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12.1 - Fundamental reform is needed

This Review has found compelling evidence that Australia’s natural environment and iconic places are in an overall state of decline and are under increasing threat. The country is not on a trajectory to achieving the fundamental objective of the EPBC Act to protect the environment, conserve biodiversity and ensure that future development is ecologically sustainable. Nor is the Act set up to do so. Iconic places and critical parts of the environment have been compromised and continue to be in decline. This downward trend needs to be slowed through immediate reforms and reversed through longer-term reforms.

The EPBC Act is ineffective and not fit for current or future environmental challenges, and reform is long overdue. The lack of integration of the environmental responsibilities of the States, Territories and the Commonwealth is exacerbated by the construction of the Act and the way it is implemented by governments. Accountability for achieving environmental and heritage outcomes is not clear and investment in the restoration of the environment is inadequate. The way the Act operates results in duplication in regulatory processes, which is inefficient and costly.

Stakeholders do not trust the EPBC Act, and how it is implemented, to deliver outcomes for the environment, business or the community. The Act is dated, ineffective and inefficient. Past attempts at reform have been unsuccessful, and the Act remains largely unchanged from its original form. The inaction of the last two decades is a large part of the reason why the Review recommends such a fundamental reform to the Act and its operation. It is also the reason for the urgency in in which Government should pursue reform.

A commitment to a clear pathway of staged reform, including substantial legislative changes, is required to achieve the improvements. This Review recommends a reform pathway of continuous improvement of the law and its operation – not one to ‘set and forget’. This requires ongoing monitoring and evaluation, and adjustments as lessons are learnt and new information and ways of doing things emerge. Stakeholders must be willing to accept reform. This can best be achieved through sensible incremental changes.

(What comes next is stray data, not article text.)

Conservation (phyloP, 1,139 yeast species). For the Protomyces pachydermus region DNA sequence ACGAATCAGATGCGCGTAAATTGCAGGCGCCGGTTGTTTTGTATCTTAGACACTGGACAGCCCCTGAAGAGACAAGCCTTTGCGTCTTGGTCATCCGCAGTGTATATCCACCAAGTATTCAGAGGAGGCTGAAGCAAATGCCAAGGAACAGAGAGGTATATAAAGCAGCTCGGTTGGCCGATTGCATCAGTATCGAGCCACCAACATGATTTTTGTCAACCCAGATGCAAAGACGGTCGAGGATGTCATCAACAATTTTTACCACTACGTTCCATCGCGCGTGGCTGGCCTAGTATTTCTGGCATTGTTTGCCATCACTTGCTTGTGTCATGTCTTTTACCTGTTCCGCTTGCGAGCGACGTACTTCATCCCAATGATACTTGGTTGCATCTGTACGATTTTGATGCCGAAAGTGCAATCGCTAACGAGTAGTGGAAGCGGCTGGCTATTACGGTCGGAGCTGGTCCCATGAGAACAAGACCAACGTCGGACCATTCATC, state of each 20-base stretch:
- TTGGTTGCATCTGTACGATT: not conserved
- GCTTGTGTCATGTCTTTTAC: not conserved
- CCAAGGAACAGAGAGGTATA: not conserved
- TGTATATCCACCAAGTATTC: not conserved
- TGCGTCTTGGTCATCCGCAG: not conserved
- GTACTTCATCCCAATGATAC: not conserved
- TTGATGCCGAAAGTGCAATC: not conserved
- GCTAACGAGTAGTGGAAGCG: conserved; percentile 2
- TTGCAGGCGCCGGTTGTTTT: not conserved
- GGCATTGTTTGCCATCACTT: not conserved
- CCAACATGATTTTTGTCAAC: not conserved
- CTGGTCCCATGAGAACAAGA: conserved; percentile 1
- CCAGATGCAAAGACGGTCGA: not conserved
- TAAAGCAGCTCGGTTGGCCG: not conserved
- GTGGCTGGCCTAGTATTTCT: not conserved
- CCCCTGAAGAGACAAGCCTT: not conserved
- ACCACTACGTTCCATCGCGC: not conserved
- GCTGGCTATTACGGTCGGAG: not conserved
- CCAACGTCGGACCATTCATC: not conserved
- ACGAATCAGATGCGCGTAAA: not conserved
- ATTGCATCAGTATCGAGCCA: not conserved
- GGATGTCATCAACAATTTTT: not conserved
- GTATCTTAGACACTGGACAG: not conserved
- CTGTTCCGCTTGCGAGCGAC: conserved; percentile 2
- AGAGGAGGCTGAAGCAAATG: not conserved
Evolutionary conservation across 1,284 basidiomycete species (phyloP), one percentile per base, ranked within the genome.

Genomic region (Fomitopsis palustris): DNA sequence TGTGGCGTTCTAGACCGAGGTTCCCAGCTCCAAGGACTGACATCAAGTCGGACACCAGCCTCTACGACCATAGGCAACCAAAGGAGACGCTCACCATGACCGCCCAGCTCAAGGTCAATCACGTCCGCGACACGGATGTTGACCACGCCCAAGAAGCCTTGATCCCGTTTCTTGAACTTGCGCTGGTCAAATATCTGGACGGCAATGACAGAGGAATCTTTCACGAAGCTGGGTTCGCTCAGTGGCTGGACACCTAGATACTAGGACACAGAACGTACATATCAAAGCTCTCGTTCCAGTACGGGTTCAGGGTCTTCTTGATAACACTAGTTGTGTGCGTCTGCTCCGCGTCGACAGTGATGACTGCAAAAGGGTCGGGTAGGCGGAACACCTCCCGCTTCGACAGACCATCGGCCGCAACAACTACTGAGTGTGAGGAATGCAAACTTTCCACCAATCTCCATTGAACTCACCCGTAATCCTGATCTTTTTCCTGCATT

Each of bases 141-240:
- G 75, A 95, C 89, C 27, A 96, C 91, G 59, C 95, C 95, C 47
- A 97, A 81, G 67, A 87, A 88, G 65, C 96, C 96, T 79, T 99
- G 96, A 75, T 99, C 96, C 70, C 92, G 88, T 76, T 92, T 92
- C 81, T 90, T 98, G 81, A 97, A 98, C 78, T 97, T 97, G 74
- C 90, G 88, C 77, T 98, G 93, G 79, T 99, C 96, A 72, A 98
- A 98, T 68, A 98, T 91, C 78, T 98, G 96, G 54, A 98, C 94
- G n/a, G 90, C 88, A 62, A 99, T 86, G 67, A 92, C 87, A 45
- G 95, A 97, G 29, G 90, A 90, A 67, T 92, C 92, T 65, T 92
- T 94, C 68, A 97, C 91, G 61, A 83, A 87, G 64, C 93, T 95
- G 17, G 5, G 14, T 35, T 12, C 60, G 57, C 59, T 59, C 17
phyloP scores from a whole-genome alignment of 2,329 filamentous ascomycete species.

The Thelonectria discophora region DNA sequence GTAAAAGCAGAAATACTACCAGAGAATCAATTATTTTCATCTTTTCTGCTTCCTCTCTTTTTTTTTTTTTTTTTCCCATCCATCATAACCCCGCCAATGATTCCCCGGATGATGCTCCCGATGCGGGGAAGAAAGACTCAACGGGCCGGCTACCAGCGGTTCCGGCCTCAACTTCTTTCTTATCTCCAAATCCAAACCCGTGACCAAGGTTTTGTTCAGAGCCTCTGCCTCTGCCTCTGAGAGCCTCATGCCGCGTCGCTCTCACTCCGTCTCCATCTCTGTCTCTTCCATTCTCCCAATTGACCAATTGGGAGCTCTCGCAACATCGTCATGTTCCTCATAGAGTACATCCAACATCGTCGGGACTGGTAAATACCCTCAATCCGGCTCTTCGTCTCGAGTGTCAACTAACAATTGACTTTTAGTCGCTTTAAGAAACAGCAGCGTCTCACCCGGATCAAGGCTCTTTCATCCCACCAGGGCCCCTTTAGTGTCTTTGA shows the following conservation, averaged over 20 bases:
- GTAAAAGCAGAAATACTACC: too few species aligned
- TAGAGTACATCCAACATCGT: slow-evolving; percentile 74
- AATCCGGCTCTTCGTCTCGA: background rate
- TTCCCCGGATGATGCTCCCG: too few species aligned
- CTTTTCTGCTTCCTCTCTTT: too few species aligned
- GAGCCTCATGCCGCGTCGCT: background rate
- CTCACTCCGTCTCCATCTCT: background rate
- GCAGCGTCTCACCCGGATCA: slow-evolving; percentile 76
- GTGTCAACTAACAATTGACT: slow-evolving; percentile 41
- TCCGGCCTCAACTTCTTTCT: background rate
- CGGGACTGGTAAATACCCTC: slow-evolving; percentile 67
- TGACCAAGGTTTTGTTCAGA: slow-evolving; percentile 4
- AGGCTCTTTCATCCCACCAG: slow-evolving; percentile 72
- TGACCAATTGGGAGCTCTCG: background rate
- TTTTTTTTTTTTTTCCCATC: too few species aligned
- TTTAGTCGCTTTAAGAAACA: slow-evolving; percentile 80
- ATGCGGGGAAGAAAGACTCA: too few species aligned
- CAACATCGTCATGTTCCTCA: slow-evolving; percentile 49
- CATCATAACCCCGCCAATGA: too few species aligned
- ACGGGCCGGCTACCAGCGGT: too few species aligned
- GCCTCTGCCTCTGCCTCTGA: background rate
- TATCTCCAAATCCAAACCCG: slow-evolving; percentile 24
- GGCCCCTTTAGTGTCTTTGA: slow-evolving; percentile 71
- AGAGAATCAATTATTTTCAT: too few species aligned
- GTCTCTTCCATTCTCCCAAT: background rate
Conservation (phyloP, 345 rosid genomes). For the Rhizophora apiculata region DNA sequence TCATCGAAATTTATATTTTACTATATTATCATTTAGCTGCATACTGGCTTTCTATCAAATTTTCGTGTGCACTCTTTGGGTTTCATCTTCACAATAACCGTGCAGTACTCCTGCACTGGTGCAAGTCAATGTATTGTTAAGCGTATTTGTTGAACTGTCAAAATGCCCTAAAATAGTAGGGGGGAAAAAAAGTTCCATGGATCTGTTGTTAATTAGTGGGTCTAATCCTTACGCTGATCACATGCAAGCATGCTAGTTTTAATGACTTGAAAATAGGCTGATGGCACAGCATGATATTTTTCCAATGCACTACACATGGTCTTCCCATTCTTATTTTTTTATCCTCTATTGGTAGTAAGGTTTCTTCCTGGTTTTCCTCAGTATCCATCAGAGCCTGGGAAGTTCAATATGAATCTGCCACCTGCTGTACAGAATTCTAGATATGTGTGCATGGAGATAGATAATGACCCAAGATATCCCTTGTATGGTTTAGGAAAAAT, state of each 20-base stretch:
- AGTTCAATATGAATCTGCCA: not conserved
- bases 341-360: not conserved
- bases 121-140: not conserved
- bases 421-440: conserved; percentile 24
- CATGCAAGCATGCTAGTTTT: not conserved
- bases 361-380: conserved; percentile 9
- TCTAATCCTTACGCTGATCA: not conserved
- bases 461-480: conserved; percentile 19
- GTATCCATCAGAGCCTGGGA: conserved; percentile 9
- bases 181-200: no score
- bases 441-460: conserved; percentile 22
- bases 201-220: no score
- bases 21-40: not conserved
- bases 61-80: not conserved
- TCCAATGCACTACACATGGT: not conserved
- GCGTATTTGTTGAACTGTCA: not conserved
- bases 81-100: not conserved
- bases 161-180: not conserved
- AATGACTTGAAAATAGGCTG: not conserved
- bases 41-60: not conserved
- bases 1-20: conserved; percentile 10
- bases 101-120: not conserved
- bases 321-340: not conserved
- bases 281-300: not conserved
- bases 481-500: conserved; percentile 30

If fully realised, the package of 38 recommendations from this Review will ensure Australia’s future development needs are achieved in a sustainable way. This reform pathway will deliver long-term economic growth, environmental improvement and the effective protection of Australia’s iconic places and heritage for the benefit of current and future generations.

This Review is recommending that National Environmental Standards – underpinned by accreditation and independent oversight and audit – be implemented as the foundation for effective national environmental management. Standards should be supported with regional planning, improved information, strong independent compliance and incentives to encourage restoration.

Immediate legislative changes should be made to start to stabilise the current rate of environmental decline. However, these will not be enough. More fundamental reform of the EPBC Act and a longer-term, staged reform pathway that can adapt over time are also needed.

Effective administration of a regulatory system is not cost-free. The recommended reforms seek to improve the overall efficiency of the system. It is important to consider how to best fund the implementation of a reformed system, including the fair costs that should be recovered from proponents.

  • In principle, government should pay for elements that are substantially public benefits (for example, the development of National Environmental Standards).
  • Business should pay for those elements of the regulatory system required because they derive private benefits by impacting the environment (for example, assessments and approvals, and compliance).
  • Costs should be shared for elements of the regulatory system that have mixed benefits (for example, data and information).